If you dream of light, success will attend you. To dream of weird light, or if the light goes out, you will be disagreeably surprised by some undertaking resulting in nothing.
To see a dim light, indicates partial success.
To dream of lights is very good. It denotes riches and honour.
Seeing light in your dream indicates a clear mind, plain understanding, and insight. Light has been shed on a once cloudy situation or problem. You have found the truth to a situation or an answer to a problem. Seeing a bright light in your dream indicates that you need to move toward a higher level of awareness and feeling. Bright light dreams are sometimes common for those who are near death.
The complex symbolism of the cross neither denies nor supplants the
historical meaning in Christianity. But in addition to the realities of Christianity there are two other essential factors: that of the symbolism of the cross as such
and that of the crucifixion or of ‘suffering upon the cross’. In the first place, the
cross is dramatic in derivation, an inversion, as it were, of the Tree of Paradise.
Hence, the cross is often represented in mediaeval allegory as a Y-shaped tree,
depicted with knots and even with branches, and sometimes with thorns. Like the
Tree of Life, the cross stands for the ‘world-axis’. Placed in the mystic Centre of
the cosmos, it becomes the bridge or ladder by means of which the soul may reach
God. There are some versions which depict the cross with seven steps, comparable with the cosmic trees which symbolize the seven heavens (17). The cross,
consequently, affirms the primary relationship between the two worlds of the
celestial and the earthly (14). But, in addition, because of the cross-piece which
cuts cleanly across the upright (in turn implying the symbols of level and of the axis of the world), it stands for the conjunction of opposites, wedding the spiritual (or vertical) principle with the principle of the world of phenomena. Hence its significance as a symbol for agony, struggle and martyrdom (14). Sometimes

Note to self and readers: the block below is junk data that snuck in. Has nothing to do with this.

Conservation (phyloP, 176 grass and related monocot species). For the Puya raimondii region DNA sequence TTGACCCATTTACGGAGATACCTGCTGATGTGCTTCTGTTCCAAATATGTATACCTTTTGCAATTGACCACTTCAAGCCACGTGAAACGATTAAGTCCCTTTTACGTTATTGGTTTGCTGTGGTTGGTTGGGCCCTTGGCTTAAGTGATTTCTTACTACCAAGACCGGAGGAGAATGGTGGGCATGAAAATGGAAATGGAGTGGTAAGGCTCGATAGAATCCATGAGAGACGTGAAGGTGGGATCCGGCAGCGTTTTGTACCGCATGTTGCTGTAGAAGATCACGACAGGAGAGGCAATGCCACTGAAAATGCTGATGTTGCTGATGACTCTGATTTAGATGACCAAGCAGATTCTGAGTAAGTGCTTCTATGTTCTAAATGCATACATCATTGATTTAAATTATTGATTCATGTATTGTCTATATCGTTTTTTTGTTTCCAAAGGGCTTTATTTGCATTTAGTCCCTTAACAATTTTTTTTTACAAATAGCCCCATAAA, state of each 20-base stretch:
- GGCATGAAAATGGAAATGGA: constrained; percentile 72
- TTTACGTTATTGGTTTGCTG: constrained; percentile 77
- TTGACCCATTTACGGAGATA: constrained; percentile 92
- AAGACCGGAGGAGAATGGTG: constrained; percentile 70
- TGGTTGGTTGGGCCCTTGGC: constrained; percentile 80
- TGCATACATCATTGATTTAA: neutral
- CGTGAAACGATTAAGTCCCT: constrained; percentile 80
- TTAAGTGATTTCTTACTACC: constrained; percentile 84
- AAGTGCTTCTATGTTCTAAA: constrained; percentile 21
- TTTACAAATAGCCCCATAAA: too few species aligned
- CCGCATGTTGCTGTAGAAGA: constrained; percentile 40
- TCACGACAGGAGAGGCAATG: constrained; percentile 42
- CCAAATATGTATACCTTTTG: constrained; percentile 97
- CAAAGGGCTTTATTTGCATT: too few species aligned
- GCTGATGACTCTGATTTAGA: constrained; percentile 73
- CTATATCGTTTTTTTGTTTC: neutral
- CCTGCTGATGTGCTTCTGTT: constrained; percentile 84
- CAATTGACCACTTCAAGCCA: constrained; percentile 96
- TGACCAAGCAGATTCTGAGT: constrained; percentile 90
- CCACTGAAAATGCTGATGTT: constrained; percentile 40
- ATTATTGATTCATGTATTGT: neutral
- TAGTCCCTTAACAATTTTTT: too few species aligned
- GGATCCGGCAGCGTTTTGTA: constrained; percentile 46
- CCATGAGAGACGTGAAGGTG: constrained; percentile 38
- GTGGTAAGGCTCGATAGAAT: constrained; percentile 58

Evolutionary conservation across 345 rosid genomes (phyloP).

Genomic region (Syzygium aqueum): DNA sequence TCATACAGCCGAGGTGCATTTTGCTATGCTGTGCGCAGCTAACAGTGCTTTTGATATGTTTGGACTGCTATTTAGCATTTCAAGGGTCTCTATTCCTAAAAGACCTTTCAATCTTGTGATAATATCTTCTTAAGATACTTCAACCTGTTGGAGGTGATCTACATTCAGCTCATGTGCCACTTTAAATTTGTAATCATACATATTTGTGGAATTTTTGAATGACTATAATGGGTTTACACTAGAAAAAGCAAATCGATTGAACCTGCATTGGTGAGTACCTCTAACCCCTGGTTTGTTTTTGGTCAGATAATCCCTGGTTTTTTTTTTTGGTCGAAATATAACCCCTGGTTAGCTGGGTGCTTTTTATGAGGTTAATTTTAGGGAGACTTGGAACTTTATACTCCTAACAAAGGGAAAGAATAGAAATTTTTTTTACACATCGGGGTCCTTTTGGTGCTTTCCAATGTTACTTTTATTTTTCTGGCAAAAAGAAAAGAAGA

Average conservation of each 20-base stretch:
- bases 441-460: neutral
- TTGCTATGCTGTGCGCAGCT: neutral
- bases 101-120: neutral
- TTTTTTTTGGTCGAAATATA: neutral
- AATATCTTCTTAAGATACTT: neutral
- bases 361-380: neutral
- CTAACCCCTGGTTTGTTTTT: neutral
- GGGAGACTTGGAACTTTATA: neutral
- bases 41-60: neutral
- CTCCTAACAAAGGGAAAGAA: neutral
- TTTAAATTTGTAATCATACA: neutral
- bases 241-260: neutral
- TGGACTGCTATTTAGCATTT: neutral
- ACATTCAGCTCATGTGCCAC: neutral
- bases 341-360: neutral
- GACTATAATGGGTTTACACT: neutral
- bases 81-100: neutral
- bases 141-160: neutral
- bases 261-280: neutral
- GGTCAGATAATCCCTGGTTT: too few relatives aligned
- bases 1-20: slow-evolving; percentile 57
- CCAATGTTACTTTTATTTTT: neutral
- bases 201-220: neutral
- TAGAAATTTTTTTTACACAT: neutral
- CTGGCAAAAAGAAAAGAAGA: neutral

the cross is T-shaped, further emphasizing the near-equilibrium of the opposing
principles. Jung comments that in some traditions the cross is a symbol of fire
and of the sufferings of existence, and that this may be due to the fact that the two
arms were associated with the kindling sticks which primitive man rubbed together to produce fire and which he thought of as masculine and feminine. But the
predominant meaning of the cross is that of ‘Conjunction’. Plato, in Timaeus,
tells how the demiurge joins up the broken parts of the world-soul by means of
two sutures shaped like St. Andrew’s cross (31). Bayley stresses the fire-symbolism of the cross, and explains that all the words for ‘cross’ (crux, cruz, crowz,
croaz, krois, krouz) have a common etymological basis in -ak, -ur or -os, signifying ‘light of the Great Fire’ (4). The cross has been widely used as a graphic
emblem, very largely as a result of Christian influence but equally on account of
the basic significance of the sign; for it is clear that all basic notions, whether they
are ideas or signs, have come about without the prompting of any cultural influence. Hundreds of different shapes of crosses have been summarized in works
such as Lehner’s Symbols, Signs and Signets, and it has been found possible, by
the study of graphic symbolism, to elucidate the particular meaning of each one.
Many of them take the form of insignias of military orders, medals, etc. The
swastika is a very common type of cross (q.v. Swastika). The Egyptian, anserated
cross is particularly interesting in view of its antiquity. In Egyptian hieroglyphics
it stands for life or living (Nem Ankh) and forms part of such words as ‘health’ and
‘happiness’. Its upper arm is a curve, sometimes almost closed to form a circle.
Enel analyses this hieroglyphic as follows: ‘The phonetic significance of this sign
is a combination of the signs for activity and passivity and of a mixture of the
two, and conforms with the symbolism of the cross in general as the synthesis of
the active and the passive principle.’ The very shape of the anserated cross
expresses a profound idea: that of the circle of life spreading outwards from the
Origin and falling upon the surface (that is, upon the passivity of existence which
it then animates) as well as soaring up towards the infinite. It may also be seen as
a magic knot binding together some particular combination of elements to form
one individual, a view which would confirm its characteristic life-symbolism. It
may also signify destiny. Judged from the macrocosmic point of view, that is of
its analogy with the world, the Ankh-cross may represent the sun, the sky and the